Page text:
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I Do Not Underestimate The Intelligence Of My Audience: Meghna Gulzar

Gulzar spoke about adapting Raazi from a book by Harinder Sikka titled Calling Sehmat and how she conceptualized the role of Alia Bhatt as a spy.

Simantini Dey | News18.com

Updated:May 12, 2018, 9:50 AM IST
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I Do Not Underestimate The Intelligence Of My Audience: Meghna Gulzar
Gulzar spoke about adapting Raazi from a book by Harinder Sikka titled Calling Sehmat and how she conceptualized the role of Alia Bhatt as a spy.
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Filmmaker Meghna Gulzar's latest film Raazi hits the screens today. Although she debuted in 2002 with an unusual and sensitive film on surrogacy called Filhaal, it wasn't until her last release Talwar that her talent as a director became apparent. Since Talwar, Gulzar confessed that she has been gravitating towards gritty dark stories based on true events. Her latest offering, Raazi, starring Alia Bhatt, is one such story where a Kashmiri Muslim girl is married off into the family of Pakistani army officials by her father so that she can be the eyes and ears of Indian intelligence in Pakistan.

In a recent interview, Gulzar spoke about adapting Raazi from a book by Harinder Sikka titled Calling Sehmat and how she conceptualized the role of Alia Bhatt as a spy. You can read excerpts from the interview below:

How hard or easy was it to adapt Raazi from Calling Sehmat?

This is the first time I'm adapting a book. I started working purely from the perspective that when it is cinema you have so many tools at your disposal that you can use to your advantage, which a writer does not have. You have visuals, sounds, music, performances, costume, and sets. Each of these is arts in themselves. When you have them at your disposal, you make them work and take the film higher than where the book or a script has reached.

The attempt should always be to carry the written word forward, through your visual interpretation, which is what I did. With the characters, the advantage a book has over a movie is that you have so many words to explain what kind of people they are. You can have a sentence saying, 'Sehmat was an innocent girl. Her husband Iqbal was a sensitive man.' To show it visually is a task. There is a sequence in the film where Sehmat is handling a squirrel. For her, it is an important thing to save the squirrel. The sequence was incorporated to show her innocence in relation to her consequent journey, to give the audience a reference to what she was when she started out.


After Talwar, this is your second film based on true events. What is the toughest part of making films based on real stories?

Authenticity. I treat the audience with a lot of respect and I do not underestimate their intelligence at all. With internet and Google, everyone can check what is correct and what is not. I have got a feedback on the poster of Raazi from someone who had said, 'how can Meghna Gulzar do this? There is a sea harrier on the poster, and there was no sea harriers in 1971.' I will not answer that question because that person will know the answer when he sees the film but keeping it real and not being offensive especially to who you are talking about is important. Whether it is the deceased in Talwar and her parents or to this character, Sehmat, it is important to treat them with respect. Keeping their dignity intact is of prime importance to me that is also the toughest thing when you are doing a film based on true incidents.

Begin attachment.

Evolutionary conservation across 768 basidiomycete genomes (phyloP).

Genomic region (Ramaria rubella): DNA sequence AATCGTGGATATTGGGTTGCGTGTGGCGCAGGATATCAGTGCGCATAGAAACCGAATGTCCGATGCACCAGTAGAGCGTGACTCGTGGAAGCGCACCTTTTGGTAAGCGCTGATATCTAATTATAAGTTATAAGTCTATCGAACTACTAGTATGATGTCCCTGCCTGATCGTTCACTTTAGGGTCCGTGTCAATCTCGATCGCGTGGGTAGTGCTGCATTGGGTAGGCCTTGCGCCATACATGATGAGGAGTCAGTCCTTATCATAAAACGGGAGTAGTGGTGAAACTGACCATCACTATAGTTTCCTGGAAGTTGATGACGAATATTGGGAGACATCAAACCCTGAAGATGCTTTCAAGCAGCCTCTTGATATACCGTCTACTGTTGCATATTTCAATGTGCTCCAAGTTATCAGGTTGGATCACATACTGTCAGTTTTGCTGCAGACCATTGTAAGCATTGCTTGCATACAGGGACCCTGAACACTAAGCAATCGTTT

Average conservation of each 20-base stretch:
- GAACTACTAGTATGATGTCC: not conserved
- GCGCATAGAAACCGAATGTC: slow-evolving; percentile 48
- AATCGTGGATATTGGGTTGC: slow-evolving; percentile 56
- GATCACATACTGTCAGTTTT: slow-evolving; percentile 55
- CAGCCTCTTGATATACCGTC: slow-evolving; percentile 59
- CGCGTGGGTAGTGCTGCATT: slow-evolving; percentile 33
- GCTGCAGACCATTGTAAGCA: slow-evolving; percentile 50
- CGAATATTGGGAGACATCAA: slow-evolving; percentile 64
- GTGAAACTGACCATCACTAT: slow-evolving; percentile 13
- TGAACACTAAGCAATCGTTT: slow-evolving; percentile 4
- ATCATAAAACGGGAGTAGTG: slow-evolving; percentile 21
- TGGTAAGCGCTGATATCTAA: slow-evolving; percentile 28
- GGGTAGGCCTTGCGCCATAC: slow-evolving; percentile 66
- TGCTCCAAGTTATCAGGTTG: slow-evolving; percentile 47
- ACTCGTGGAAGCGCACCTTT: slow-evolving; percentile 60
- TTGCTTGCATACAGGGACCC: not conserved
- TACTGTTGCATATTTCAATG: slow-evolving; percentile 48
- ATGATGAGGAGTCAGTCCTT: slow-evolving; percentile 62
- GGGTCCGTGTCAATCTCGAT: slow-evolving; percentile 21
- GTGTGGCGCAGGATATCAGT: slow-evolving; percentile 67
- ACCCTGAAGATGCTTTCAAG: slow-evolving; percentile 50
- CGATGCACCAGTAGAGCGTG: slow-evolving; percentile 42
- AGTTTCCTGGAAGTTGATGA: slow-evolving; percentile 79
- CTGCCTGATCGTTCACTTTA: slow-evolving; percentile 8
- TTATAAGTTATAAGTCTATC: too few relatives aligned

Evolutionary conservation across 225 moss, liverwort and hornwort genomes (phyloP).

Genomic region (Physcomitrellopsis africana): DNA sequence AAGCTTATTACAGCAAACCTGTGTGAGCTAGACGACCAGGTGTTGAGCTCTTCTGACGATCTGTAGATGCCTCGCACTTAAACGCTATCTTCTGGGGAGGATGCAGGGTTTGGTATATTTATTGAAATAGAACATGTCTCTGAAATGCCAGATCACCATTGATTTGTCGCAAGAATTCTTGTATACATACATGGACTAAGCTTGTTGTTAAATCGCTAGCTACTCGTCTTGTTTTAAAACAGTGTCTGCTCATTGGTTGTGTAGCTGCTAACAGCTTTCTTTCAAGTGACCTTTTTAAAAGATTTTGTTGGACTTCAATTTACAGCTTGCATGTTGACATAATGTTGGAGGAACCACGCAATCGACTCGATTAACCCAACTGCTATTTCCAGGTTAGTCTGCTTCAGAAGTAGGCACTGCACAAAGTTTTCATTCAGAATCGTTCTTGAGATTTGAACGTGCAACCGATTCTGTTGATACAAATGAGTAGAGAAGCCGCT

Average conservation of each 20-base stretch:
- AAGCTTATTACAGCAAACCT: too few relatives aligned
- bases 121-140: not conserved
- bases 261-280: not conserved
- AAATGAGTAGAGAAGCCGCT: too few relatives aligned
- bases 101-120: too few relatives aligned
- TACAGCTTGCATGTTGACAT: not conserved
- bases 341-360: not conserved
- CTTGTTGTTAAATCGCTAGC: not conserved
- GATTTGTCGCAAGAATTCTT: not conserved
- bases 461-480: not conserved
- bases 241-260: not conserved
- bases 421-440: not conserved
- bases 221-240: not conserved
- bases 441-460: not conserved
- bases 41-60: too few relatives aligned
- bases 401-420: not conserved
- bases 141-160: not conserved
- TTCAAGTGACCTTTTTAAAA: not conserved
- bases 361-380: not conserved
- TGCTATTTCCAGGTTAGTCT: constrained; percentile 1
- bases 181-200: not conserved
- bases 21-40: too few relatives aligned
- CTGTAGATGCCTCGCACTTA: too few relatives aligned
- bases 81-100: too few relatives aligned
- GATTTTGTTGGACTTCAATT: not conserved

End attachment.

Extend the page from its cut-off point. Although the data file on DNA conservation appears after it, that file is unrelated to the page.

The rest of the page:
Why did you pick Alia Bhatt and Vicky Kaushal to play the roles of Sehmat and Iqbal respectively?

Once I knew the story, I knew that their character arcs will undergo a long journey through the film. A really high level of performance was required. So, the first requirement was to cast actors who can deliver. Alia, as everyone by now knows, can do that. So can Vicky.

With Alia it was her physicality that worked for me. Sehmat was a twenty-year-old girl from Kashmir. Even though she is a spy, she is not Lara Croft, she is not the bride from Kill Bill. She is a young, fragile girl who is put through a tumultuous journey, but her fragility remains intact. She doesn't transform into superwoman. She is a spy yet she is feminine, she is in pastel flowy outfits.

Alia has that vulnerability and fragility in her. When she does something, whether you approve of or not, when she cries because even she doesn't approve of the thing she is doing, you will feel for her. She has that quality.

Vicky's character is very sensitive. He is a person in the Pakistani army. A film being made in India with a Pakistani army guy, it's almost automatically assumed that he will be the villain. But, he is not. Even his character's journey is as difficult as hers, so I wanted a good actor.


Parts of Raazi has been shot in Kashmir, and yet there are no working theatres in Kashmir. Do you think locals will get to see your film?

There are theatres in Kashmir, but right now, they are not functioning. In my last visit, when I spoke to the locals while we were shooting, they said that there is one theatre there which is functioning. So, I am hoping that they will get to see Raazi because a lot of them have also made an appearance in the film.


Why have you never collaborated with you father, Gulzar Sahaab and written a film with him?

We tried to collaborate in my first film Filhaal, but we failed miserably. It is pretty apparent that as creative people we are very different, and our creative expressions are not same. We might have written only five scenes of Filhaal together and then I said, 'Papa main yeh katam karke apko dikha dungi' (Papa, I will finish it and show it to you).
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